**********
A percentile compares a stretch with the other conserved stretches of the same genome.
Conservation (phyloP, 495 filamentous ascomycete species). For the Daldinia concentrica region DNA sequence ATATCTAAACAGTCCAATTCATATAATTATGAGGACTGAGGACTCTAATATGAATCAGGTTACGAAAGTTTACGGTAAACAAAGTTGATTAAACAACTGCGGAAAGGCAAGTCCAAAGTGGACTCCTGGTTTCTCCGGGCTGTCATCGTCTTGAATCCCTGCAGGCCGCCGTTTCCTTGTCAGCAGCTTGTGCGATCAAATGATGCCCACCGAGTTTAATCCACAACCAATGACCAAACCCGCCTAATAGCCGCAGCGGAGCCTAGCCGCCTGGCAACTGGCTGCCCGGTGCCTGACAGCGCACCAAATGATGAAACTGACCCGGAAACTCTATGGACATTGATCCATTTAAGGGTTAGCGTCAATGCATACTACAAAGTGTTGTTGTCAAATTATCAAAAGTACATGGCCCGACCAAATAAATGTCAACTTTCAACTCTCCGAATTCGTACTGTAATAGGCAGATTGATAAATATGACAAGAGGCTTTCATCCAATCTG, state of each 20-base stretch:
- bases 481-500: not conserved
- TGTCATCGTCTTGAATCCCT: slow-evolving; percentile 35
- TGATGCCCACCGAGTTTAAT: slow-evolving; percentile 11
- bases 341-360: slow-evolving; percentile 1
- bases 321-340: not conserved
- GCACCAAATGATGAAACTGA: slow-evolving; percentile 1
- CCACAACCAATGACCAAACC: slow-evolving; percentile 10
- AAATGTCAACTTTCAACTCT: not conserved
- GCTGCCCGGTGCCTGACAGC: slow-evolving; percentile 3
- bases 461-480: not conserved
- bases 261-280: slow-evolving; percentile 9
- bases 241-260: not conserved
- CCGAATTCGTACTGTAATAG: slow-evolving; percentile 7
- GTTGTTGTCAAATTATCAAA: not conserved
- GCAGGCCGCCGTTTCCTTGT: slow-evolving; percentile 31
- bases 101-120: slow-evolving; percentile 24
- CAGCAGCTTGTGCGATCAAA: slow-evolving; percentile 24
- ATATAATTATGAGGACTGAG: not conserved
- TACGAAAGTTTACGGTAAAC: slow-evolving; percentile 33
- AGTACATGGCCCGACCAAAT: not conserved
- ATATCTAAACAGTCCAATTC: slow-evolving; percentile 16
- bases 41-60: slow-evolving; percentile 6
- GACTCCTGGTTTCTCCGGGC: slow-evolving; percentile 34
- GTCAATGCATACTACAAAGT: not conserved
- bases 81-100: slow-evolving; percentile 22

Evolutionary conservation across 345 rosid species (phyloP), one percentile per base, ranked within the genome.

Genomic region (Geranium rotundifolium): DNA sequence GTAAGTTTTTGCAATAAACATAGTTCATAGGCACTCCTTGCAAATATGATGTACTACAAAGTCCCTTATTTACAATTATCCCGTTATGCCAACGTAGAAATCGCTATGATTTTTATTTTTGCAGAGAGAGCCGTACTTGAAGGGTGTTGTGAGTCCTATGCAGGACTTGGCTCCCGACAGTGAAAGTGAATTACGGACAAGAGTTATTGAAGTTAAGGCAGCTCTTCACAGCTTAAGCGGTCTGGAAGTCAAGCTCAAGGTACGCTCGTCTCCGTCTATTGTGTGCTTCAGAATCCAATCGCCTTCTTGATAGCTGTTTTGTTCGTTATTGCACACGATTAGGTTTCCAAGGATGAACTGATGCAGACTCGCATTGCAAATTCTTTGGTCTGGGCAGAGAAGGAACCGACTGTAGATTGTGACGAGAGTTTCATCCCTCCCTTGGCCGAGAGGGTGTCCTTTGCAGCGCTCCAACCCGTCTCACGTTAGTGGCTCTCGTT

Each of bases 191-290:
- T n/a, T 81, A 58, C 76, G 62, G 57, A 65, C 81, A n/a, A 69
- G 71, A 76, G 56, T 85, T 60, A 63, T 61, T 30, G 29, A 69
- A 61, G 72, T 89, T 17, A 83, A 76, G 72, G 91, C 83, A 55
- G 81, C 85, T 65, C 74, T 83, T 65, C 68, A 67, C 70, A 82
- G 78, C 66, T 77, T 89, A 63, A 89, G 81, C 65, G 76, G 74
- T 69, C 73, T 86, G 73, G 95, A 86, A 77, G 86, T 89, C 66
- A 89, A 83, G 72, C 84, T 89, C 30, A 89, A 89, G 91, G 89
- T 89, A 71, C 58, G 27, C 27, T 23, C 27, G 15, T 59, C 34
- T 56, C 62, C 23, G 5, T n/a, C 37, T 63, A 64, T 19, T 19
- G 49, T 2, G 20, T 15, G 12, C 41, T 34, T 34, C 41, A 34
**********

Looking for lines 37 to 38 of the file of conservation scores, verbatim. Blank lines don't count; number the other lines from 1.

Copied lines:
- A 89, A 83, G 72, C 84, T 89, C 30, A 89, A 89, G 91, G 89
- T 89, A 71, C 58, G 27, C 27, T 23, C 27, G 15, T 59, C 34